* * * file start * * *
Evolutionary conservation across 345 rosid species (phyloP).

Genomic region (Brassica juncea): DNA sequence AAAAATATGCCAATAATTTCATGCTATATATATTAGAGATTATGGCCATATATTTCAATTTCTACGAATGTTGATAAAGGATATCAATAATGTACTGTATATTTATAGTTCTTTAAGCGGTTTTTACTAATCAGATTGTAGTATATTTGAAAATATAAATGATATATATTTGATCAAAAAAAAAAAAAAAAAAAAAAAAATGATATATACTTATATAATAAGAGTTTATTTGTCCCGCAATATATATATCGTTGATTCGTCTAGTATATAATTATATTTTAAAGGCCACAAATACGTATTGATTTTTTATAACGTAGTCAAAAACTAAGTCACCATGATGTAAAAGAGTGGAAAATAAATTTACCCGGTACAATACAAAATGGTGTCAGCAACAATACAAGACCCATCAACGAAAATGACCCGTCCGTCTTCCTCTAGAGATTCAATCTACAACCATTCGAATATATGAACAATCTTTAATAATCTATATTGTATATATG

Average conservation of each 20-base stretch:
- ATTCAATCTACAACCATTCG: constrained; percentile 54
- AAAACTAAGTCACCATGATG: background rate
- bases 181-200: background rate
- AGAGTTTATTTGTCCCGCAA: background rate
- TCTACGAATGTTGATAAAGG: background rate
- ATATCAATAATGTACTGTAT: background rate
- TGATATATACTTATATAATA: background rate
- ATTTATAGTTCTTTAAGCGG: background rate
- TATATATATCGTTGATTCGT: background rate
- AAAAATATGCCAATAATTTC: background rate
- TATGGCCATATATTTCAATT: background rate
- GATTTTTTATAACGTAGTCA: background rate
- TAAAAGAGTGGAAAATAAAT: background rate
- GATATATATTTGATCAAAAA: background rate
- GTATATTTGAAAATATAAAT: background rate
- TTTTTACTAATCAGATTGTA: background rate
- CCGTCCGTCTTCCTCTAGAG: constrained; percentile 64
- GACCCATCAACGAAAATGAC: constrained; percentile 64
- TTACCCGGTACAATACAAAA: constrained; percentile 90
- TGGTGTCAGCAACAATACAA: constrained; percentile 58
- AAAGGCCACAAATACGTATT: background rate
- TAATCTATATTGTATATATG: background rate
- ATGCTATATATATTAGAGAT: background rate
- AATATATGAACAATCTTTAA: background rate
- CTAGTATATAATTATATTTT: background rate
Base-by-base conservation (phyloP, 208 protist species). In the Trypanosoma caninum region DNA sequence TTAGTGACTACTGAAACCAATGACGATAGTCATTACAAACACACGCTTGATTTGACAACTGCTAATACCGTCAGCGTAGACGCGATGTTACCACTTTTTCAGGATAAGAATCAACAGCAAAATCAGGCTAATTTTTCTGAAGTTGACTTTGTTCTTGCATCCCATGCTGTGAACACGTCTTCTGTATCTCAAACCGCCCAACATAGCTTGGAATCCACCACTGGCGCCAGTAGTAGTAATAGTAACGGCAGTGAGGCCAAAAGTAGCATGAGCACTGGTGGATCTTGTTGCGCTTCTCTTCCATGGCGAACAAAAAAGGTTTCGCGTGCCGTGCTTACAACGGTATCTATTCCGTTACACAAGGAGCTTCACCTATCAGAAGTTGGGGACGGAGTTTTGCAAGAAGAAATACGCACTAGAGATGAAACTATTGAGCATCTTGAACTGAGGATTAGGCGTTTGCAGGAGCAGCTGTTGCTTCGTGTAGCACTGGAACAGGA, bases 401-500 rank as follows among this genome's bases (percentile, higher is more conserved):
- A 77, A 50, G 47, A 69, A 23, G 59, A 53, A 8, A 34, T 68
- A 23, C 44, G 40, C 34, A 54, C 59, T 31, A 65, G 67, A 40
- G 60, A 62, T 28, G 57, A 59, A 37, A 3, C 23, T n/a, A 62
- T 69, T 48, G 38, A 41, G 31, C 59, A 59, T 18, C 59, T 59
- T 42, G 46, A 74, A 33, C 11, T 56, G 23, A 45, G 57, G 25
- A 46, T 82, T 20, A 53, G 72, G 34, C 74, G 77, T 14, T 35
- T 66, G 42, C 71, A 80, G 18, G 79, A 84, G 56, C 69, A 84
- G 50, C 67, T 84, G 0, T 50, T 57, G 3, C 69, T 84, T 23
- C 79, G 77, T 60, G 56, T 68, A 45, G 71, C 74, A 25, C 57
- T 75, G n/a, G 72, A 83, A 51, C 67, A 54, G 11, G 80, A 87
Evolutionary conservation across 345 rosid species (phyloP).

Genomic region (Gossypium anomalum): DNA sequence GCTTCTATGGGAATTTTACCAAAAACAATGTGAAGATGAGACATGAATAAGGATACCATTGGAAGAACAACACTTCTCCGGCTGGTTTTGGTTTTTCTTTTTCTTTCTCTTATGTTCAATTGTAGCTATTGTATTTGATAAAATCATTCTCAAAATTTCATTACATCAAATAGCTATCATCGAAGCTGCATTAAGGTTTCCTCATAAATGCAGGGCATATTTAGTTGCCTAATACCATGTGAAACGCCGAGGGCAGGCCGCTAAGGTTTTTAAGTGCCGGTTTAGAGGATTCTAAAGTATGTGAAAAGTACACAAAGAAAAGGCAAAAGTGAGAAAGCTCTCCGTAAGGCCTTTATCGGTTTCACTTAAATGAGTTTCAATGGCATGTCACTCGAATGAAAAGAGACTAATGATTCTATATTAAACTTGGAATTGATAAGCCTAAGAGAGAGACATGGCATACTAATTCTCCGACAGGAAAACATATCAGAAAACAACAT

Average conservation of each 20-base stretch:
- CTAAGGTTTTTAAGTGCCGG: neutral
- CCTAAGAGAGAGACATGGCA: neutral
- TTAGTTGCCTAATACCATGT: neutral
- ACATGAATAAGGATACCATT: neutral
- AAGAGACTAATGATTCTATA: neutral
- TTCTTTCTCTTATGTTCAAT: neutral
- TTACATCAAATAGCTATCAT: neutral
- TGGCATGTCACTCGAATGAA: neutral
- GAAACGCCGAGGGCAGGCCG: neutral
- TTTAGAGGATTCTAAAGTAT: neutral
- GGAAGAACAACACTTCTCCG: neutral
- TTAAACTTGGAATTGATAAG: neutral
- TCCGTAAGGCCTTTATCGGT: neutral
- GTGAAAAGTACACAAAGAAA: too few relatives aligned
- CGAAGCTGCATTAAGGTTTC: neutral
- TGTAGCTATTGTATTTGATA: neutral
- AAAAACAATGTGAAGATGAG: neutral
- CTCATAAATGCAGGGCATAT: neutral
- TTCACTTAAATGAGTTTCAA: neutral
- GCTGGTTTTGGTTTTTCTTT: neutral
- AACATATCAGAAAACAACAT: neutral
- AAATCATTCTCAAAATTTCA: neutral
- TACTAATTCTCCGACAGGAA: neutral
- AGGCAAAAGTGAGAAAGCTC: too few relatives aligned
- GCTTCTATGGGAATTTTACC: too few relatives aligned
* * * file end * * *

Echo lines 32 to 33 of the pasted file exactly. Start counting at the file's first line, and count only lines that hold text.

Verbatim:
- G 60, A 62, T 28, G 57, A 59, A 37, A 3, C 23, T n/a, A 62
- T 69, T 48, G 38, A 41, G 31, C 59, A 59, T 18, C 59, T 59